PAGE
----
Subject: Re: Oh, and a little history
From: Erik Naggum <>
Date: Tue, 12 Mar 2002 03:30:31 GMT
Newsgroups: comp.lang.lisp
Message-ID: <>

* Thomas Bushnell, BSG
| Since Scheme (1975) predates Common Lisp (1984), it is incorrect to
| say that Scheme somehow "split off" from Common Lisp.

  Who has argued this?

  The curse of stupidity is that it is so easy to argue against something
  stupid that somebody else does in fact _not_ mean.  Many idiots on the
  Net spend all their time arguing about what others have _not_ said,
  forcing those they portray as morons by virtue of arguing against moronic
  drivel they impute to them.  In general, these are the trolls in any
  forum, but it happens to people who fail to get a following for their
  views, too, but losing one's objectivity and ability to read what other
  people are _actually_ writing is flat out extremely annoying.

  It is a fact that the Scheme community has split off from the community
  that went on to produce Common Lisp.  Stupid non-arguments like which
  language predates which is fantastically counter-productive, because it
  is not an argument against anything anybody has actually said, but only
  serves to portray those who have said something else as stupid and to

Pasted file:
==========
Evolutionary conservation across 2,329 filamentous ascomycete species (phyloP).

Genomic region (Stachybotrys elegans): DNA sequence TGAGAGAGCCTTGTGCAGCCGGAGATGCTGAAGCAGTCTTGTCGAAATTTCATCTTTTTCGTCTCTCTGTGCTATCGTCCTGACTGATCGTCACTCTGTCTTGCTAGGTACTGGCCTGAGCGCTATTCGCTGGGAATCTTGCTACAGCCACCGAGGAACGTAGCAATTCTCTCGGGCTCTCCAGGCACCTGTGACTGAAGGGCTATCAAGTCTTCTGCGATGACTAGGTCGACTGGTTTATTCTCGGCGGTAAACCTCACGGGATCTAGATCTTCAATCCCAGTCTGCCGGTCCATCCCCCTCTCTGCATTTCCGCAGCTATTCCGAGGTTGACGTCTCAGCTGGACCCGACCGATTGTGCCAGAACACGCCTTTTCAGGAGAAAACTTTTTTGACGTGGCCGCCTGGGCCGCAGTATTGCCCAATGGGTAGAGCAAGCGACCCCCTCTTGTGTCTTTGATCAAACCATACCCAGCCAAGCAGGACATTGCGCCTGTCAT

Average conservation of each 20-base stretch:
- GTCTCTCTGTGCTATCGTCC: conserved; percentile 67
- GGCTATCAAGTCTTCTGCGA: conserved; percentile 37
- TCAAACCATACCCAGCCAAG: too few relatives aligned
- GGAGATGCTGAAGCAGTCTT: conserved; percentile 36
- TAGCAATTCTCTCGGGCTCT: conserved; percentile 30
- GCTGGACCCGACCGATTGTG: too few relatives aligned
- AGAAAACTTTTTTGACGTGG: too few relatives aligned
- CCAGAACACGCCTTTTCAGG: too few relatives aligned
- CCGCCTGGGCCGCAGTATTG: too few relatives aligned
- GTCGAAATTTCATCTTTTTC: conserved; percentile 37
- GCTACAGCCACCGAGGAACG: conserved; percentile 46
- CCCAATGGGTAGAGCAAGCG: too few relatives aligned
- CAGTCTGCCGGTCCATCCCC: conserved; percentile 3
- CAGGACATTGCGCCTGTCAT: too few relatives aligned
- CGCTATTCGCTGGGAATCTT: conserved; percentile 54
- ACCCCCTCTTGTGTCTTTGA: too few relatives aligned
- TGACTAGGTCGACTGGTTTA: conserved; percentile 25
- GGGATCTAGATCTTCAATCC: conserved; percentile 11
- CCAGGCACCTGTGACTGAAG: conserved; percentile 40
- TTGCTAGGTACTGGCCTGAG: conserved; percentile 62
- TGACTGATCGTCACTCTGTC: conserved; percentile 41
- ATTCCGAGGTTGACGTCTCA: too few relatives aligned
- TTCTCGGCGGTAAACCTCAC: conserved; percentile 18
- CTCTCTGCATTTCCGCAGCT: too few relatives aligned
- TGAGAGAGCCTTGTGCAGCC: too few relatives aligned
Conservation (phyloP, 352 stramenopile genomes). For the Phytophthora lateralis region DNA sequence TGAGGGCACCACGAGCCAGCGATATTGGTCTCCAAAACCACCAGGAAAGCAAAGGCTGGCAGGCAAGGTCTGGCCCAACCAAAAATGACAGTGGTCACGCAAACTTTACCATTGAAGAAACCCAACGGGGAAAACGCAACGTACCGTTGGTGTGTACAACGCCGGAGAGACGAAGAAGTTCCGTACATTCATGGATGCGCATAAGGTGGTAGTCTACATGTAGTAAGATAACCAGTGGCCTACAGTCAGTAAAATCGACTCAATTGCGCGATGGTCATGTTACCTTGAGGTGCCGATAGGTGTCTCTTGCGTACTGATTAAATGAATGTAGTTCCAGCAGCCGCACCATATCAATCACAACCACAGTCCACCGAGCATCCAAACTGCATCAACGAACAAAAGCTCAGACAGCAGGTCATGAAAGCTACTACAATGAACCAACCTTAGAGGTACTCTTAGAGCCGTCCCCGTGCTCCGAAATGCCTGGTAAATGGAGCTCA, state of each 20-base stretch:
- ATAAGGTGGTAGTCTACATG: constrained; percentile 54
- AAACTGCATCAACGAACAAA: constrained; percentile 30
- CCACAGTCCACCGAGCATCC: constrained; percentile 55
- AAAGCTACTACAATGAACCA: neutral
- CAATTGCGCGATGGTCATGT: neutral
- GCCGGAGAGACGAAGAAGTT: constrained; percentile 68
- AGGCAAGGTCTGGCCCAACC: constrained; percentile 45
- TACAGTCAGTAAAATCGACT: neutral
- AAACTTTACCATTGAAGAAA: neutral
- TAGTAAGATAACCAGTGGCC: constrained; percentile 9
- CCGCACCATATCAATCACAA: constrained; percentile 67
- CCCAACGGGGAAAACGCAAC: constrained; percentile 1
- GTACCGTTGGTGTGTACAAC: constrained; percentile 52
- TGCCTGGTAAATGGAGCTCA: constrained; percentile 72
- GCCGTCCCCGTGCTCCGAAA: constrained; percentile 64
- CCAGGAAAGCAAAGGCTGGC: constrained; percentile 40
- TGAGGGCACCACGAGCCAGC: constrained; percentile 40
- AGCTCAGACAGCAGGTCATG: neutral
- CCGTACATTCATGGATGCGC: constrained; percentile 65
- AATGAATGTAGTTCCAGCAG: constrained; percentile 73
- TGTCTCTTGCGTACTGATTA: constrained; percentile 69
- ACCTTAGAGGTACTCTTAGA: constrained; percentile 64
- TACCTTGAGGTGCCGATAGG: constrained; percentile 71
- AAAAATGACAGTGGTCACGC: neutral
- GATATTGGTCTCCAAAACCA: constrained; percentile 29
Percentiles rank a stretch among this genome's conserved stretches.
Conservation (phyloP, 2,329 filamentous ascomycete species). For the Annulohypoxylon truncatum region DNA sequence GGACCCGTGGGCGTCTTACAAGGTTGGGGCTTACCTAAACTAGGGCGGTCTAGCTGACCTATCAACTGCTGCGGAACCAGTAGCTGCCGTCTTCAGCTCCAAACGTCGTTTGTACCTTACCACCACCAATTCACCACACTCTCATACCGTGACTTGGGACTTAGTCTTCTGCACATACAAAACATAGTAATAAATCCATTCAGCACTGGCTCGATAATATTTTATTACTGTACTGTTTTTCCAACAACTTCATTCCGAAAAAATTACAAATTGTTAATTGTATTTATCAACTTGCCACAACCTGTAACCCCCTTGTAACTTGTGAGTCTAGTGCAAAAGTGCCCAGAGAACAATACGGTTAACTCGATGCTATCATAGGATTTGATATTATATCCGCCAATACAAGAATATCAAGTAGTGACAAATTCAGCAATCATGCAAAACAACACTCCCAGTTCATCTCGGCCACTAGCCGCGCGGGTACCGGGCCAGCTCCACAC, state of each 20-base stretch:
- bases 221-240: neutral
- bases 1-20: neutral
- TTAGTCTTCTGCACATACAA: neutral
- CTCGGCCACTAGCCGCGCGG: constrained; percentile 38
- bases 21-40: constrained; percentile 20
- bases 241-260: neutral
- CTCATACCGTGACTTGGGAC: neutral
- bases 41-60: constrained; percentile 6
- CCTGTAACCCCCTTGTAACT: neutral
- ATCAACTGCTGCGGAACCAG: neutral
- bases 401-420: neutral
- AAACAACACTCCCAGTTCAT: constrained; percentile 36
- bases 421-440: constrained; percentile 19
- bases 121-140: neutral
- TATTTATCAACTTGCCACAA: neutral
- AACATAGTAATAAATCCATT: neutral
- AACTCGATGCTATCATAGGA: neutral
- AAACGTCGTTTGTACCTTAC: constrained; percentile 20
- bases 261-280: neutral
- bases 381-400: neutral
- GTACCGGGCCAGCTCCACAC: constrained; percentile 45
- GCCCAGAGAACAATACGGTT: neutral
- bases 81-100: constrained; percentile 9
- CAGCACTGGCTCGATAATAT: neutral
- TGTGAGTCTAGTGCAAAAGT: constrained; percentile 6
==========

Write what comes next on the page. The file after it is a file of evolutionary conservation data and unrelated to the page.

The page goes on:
hold opinions that are so easily refutable that one has to assume that
  every thinking person on the planet does _not_ hold them.

  Expect other people to be more intelligent than you and know more than
  you do -- it leads to an ability to _listen_ that far surpasses those who
  think they are the smartest and most knowledgable person on planet earth,
  in general or in some particular respect.  If you assume that others are
  idiots and argue against moronic arguments they have not actually made,
  you only lower the level of the communication to that level.

  Those who argue so fervently for Scheme's superiority, for instance,
  usually impute all sorts of weird intents and purposes to those who
  created Common Lisp, and argue against "historical baggage" and whatnot,
  not even _realizing_ that a new, improved language is a package away.

  In a fight against something, the fight has value, victory has none.
  In a fight for something, the fight is a loss, victory merely relief.